• Third Level Crisis Intervention Center: programs to help homeless & foster home kids, suicide prevention and legal services are among the many offerings. www.thirdlevel.org

• Child and Family Services of Northwestern Michigan: the names says it all, assisting with adoption, foster care, pregnancies, behavioral health and other issues. http://www.cfsnwmi.org

• Traverse Health Clinic: serves 1,800 patients in need each month through the largely-volunteer efforts of doctors, nurse and dentists. www. traversehealthclinic.org

• Disability Network of Northern Michigan: helps physically and mentally disabled people find their place in the community, including help with jobs and independent living. http://disabilitynetwork.org

• Father Fred Foundation: perhaps the best-known aid group in Northern Michigan, Father Fred helps the working poor in the 5-county Grand Traverse area with everything from heating bills to food, clothing and rent. www.fatherfred.org

• Womens Resource Center: provides an emergency shelter for women fleeing domestic violence among many other services to women and children. Traverse City: http://www.womensresourcecenter.org -- Petoskey: http://www.wrcnm.org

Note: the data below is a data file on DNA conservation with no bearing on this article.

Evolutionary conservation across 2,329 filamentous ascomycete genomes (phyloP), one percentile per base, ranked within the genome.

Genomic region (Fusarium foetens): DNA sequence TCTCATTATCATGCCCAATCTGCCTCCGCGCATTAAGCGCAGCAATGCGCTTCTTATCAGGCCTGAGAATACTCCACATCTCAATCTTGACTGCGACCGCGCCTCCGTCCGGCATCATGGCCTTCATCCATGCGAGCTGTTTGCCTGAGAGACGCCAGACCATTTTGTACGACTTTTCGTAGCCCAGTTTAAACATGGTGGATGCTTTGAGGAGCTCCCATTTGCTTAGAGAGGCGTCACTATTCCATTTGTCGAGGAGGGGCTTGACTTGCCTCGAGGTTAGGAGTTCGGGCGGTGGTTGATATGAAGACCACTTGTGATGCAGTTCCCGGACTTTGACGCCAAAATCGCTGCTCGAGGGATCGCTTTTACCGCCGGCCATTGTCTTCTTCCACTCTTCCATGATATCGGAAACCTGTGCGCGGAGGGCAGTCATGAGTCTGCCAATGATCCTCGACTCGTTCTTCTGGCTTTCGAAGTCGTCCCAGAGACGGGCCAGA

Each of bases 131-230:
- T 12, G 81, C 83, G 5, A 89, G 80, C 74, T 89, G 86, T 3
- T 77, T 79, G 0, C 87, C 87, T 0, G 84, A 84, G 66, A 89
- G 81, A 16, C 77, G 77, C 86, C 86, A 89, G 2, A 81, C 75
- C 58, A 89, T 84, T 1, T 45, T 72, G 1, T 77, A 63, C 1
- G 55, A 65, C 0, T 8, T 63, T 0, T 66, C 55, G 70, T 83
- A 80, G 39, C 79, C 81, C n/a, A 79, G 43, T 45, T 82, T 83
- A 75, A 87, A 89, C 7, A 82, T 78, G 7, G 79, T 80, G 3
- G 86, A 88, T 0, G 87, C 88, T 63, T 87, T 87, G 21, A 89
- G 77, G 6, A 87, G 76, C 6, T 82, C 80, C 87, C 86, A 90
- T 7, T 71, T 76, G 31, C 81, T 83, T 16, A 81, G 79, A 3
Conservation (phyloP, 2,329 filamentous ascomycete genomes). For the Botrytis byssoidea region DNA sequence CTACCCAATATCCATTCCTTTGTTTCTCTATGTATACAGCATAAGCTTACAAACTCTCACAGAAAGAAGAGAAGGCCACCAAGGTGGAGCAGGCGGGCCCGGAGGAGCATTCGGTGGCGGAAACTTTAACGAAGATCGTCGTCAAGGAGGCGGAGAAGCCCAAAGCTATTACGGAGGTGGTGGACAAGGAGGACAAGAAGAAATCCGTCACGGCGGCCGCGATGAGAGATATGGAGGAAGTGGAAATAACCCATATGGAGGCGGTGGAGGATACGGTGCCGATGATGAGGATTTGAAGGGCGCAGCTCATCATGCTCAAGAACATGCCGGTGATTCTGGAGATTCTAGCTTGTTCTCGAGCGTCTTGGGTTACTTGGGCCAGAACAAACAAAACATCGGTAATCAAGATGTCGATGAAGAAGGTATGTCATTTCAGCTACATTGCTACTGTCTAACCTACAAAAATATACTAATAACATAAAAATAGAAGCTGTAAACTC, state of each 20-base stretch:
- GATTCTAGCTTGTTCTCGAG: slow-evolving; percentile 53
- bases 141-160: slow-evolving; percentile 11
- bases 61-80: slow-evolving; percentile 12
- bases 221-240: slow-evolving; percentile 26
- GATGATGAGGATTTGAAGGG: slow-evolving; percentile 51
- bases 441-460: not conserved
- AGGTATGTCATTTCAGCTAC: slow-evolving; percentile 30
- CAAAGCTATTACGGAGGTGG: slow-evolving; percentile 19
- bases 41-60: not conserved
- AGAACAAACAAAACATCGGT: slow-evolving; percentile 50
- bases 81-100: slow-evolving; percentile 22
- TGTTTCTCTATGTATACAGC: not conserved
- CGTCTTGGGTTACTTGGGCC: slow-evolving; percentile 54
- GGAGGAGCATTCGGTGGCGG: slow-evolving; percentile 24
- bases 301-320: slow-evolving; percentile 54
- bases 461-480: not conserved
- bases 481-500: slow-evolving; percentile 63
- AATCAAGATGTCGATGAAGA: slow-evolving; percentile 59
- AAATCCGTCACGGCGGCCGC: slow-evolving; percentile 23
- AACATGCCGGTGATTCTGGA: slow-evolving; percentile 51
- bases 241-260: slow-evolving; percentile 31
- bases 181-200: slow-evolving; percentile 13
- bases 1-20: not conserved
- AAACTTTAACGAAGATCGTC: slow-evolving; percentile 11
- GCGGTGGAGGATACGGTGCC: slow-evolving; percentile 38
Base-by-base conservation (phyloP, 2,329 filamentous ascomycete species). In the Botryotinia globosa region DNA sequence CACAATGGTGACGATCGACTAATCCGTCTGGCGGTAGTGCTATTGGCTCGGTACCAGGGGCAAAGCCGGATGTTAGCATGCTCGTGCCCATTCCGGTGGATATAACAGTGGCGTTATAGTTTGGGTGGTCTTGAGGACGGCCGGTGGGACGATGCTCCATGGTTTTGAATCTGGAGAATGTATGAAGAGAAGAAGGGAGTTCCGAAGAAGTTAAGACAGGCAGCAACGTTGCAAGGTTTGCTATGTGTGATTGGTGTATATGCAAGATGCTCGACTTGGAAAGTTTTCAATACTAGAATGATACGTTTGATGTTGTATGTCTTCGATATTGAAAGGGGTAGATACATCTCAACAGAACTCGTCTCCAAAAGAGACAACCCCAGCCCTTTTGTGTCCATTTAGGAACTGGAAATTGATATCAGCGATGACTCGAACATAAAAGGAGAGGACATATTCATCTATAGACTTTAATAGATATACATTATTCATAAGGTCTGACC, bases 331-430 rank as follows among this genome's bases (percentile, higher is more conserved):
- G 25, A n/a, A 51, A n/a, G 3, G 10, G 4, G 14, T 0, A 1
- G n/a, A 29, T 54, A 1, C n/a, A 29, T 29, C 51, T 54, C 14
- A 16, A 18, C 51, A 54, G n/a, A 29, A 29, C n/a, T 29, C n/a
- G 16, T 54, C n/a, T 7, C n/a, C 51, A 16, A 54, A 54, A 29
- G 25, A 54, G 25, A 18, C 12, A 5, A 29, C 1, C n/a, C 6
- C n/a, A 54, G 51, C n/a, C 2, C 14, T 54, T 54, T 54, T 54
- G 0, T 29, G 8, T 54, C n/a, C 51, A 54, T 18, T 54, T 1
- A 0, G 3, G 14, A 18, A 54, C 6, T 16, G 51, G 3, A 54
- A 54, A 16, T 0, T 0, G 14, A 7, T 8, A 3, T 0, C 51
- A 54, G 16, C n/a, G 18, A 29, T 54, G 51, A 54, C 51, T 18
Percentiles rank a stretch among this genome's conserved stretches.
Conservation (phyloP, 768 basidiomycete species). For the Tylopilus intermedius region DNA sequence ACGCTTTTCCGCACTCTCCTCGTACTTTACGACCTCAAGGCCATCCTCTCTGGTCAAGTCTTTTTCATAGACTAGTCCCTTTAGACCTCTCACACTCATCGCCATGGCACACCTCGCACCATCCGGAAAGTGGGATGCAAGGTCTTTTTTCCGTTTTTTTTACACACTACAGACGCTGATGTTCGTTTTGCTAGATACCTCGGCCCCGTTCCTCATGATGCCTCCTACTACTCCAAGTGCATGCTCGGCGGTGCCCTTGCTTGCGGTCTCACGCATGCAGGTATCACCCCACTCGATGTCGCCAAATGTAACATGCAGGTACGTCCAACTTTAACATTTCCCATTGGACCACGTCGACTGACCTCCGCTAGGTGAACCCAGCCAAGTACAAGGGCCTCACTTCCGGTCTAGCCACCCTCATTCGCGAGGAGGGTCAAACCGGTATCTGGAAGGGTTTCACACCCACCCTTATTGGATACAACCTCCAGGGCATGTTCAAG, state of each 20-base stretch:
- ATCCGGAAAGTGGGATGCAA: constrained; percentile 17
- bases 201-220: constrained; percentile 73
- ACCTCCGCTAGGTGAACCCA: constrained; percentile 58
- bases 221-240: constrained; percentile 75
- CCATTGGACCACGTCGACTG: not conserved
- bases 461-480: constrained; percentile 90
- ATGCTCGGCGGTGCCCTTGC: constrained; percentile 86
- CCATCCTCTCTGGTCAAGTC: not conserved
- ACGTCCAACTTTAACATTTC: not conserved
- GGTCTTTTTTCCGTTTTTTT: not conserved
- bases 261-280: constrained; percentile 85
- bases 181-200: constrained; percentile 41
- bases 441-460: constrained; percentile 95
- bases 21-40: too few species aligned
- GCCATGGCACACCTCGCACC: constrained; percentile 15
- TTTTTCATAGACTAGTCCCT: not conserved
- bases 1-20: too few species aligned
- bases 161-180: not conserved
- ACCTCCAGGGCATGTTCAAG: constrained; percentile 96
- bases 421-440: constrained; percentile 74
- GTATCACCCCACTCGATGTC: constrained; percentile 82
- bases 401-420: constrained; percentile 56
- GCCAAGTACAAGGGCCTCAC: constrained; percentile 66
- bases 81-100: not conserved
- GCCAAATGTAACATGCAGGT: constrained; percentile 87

• United Way of Northwest Michigan: supports the efforts of outreach organizations in the Grand Traverse area. http://www.unitedwaynwmi.org

• Food Rescue of Northwest Michigan: distributed over 1 million meals last year to food pantries and the homeless that might otherwise have gone into a landfill. www.foodrescuenw.org

• Goodwill Industries of Northern Michigan: runs the 80-bed Goodwill Inn shelter for the homeless in TC among many other social services. http://www. goodwillnmi.org

• Habitat for Humanity: Grand Traverse: building homes for those in need. www.habitatgtr.org

• Manna Food Project: food bank based in Harbor Springs distributes to pantries in Emmet, Charlevoix and Antrim counties. www.mannafoodproject.org

Help rescue a dog or cat and provide food, shelter and neutering services to the following organizations:

• Petsafe Rescue Alliance Inc.: http://www.petsaferescue.org

• Little Traverse Bay Humane Society: www.ltbhs.com

• AC Paw Antrim County Pet & Animal Watch: www.acpaw.org

• Cherryland Humane Society: www. cherrylandhumane.org